Sounds like country music; someone singing about climbing barstool mountain.
Been following Todd for over 10 years. My wife and I are in our mid 60's, non hippie or druggies, but just love his "life is too short not to have fun" attitude. We live in Florida near Tampa and have driven to Atlanta to see him, and lucked out and saw him in Colorado, while visiting sister-in-law. If in a funky mood, grab one of his cd's and stop taking everything so seriously, and poof, it's gone. Only thing I don't like about him is that he doesn't come to mid Florida, enough. Hope I didn't tick him off...........Nah...he would just shrug it off!
The talent and amazing gift (curse). Todd Snider displays is beyond impressive....an amazing man...who just seems to be class and trash with ease. Of course , now I have to find Slacker and watch it. Local chamber of commerce doesn't like it? LOL
Great interview, man. Really casual and informative. Oliveros is a towering figure, and you make it all approachable.
A familiarity with known musicians should be required but I have found this not to be true. Perhaps the same old story (30 years and still going) of "no music scene in the Springs" shall never change. Perhaps I am too old now and not a good demographic target, just a target.
If you book it, he will play
Check out the Americana Music & Art Festival later this summer in Florence. www.americanamusicandart.com
Just BTW Bill, Briggs was here in the Springs, just located on Boulder http://www.csindy.com/coloradosprings/pizz…
Great article! All of these promoters have done alot for this city and it's music scene. Much Love to Huffine and Ostrow!!!
Hello, I am a grade 9 student. I think the things that Omar Offendum is doing are very commendable. By rapping about the events going on within the Arab Spring, he is raising awareness about the Arab Spring. Also, by paying homage to the revolution and people involved in it, he is encouraging people to stand up for what they believe in. He is also encouraging people to try to make things better, even though in this case they did not necessarily get better. I strongly agree with the decisions to feature him in interviews with PBS, Al Jazeera, and Rolling Stone, and with the decisions to have him perform at Colorado College on Martin Luther King Day and at the Nobel Peace Prize Forum because it will definitely raise even more awareness. Since pop culture is such a big industry all around the world, why not use it for good causes such as this one? This could draw much attention to Offendum, and the Arab Spring. I also think Offendum deserves respect for explaining to people that stereotypes about Arabians are not true for many people, speaking out about how “we're not terrorists, we're not extremists, we're not this or that. Instead I tell people what it is that we are, and why we're so proud of our culture, our heritage and our background." In general, I strongly support Offendum and his intentions.
Yes, he's a lefty. But I love the guy. When he wrote "...No I hate the men sent the jobs away.", I was tempted to write to him and ask if he hated the politicians that raised our corporate tax rate to be the highest in the world. "TAX THE RICH" --- doesn't that have a familiar ring?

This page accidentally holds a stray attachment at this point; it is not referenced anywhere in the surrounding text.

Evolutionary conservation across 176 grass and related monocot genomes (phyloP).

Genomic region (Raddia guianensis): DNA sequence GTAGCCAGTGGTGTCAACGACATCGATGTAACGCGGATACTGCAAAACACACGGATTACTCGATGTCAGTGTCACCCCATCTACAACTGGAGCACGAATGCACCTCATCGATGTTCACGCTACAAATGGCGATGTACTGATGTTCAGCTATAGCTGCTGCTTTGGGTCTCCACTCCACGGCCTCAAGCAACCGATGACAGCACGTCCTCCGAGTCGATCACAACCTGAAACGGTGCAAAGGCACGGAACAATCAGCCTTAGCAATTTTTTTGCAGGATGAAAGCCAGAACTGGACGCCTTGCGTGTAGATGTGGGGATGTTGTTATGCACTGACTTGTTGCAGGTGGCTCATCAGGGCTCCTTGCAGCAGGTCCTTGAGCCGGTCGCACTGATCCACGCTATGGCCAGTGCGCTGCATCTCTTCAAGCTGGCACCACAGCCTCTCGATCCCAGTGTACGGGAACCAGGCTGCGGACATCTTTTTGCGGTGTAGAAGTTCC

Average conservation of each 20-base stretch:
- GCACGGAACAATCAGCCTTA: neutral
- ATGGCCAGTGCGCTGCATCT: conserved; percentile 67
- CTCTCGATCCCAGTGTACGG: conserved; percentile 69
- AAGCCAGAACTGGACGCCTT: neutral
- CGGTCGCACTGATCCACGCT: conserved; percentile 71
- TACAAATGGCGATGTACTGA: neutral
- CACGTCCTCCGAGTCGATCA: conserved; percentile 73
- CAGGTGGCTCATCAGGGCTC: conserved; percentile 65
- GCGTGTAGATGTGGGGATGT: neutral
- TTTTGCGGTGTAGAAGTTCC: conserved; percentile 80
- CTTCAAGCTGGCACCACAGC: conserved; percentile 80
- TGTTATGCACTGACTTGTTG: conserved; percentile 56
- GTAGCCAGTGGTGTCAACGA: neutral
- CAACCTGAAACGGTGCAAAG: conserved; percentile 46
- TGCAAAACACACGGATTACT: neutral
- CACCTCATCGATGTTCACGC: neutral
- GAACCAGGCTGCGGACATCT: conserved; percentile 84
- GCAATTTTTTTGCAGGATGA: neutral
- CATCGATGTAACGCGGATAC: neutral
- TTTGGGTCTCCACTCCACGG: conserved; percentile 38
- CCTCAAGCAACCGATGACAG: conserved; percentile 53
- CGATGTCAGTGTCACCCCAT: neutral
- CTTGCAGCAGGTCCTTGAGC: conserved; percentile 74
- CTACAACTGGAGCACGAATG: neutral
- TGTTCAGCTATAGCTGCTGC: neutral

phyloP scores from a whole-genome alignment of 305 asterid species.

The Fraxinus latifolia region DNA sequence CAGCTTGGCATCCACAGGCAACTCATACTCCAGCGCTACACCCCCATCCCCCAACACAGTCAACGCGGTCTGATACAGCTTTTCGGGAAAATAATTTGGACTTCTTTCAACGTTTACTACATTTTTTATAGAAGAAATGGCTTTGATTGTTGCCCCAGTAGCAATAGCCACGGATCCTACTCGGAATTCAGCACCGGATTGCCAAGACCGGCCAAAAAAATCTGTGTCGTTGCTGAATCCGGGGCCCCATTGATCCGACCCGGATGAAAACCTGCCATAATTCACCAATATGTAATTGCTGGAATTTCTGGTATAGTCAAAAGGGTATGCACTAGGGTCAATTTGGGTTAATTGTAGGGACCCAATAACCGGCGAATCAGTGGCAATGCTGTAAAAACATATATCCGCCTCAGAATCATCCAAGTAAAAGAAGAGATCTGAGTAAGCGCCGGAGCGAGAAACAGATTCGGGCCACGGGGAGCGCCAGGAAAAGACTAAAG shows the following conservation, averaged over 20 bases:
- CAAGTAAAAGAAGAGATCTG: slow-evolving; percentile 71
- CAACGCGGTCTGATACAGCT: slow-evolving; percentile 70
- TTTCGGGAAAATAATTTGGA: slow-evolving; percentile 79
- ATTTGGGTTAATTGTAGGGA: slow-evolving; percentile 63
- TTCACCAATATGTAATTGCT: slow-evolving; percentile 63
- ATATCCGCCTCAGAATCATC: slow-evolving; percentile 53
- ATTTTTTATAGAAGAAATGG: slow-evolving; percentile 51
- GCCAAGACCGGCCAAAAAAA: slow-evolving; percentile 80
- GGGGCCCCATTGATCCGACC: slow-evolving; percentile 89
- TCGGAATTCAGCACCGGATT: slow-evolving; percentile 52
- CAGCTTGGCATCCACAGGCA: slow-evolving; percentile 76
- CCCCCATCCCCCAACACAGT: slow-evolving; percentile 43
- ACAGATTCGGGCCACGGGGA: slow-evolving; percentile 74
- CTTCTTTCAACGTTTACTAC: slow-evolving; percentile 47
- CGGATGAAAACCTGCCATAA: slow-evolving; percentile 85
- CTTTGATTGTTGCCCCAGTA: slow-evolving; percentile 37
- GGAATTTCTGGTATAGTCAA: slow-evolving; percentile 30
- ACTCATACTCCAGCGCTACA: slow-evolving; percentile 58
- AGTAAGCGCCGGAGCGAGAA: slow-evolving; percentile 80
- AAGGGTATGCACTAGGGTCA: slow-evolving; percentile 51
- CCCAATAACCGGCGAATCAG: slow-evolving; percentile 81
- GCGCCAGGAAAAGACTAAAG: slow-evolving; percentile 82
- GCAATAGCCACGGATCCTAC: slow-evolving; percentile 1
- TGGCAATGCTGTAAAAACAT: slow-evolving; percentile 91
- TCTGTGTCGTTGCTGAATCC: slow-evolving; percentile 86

However, I doubt he sees it that way. I will avoid going to his show simply because I don't feel like sitting through a bunch of political commentary between songs. But, I won't stop listening to his excellent music.
L. Kent Wolgamott, do your homework, it was 2009's "Pearl River" that Zito co-wrote with Cyril Neville that won the BMA for song of the year, not "Greyhound".
These guys are still going strong. The album is great, definitely recommend listening to it if you haven't already.
"Back in the 80s and up through to today, Spot's production of Hüsker Dü's SST albums has been almost universally derided as lousy."
Sure, but it was the awesomely cool and unbelievably great version of lousy, just casually getting the most intense sounds down without being precious about it, where nowadays a producer will spend a week fucking around with $3000 boxes and computers, struggling to match the sound of a Peavey amp in a dark garage with an SM-57 on the floor in front of it.
Grant Sabin is one truly talented and dynamic musical master! I feel as if I have received an incredible gift that I do not yet deserve every time I see him perform.
Mr K: crapola on a stick!
Sorry, but Jeff Miller is dead wrong. Elvis Presley, the Everly Brothers, and probably many other rockers always played acoustics.
When Bob Dylan played acoustic guitar he was famous as a folk singer. It was at the prestigious Newport Folk Festival that Dylan played half of his set on acoustic guitar, and brought out an electric band to play the second half. He was booed off stage. You cannot begin to understand the betrayal his many fans felt to see him "sell out" if you were not there.
What Bob Dylan taught us, if anything, is that you cannot play folk music on electric guitar because it automatically becomes rock and roll. (Although hyphen lovers call it folk-rock.)
Seems like someone would figure it out and get The Old 97's and the original Twangmeister, Duane Eddy, in the studio together.
Chris Forsythe is the MAN! He is a very important fixture in the Colorado Springs music scene, and we are lucky to have him here!
Does the ego thing include Fred? Because that may be the most egoless, nice guy musician I have ever met. I first spoke with him when he was touring with The Color Fred and then again when he came through as part of The Lemonheads backing band, not only did he remember our conversation from years before but he was just as enthusiastic and cool as I remembered, seemed like he had nothing but good to say about anyone he had ever played with
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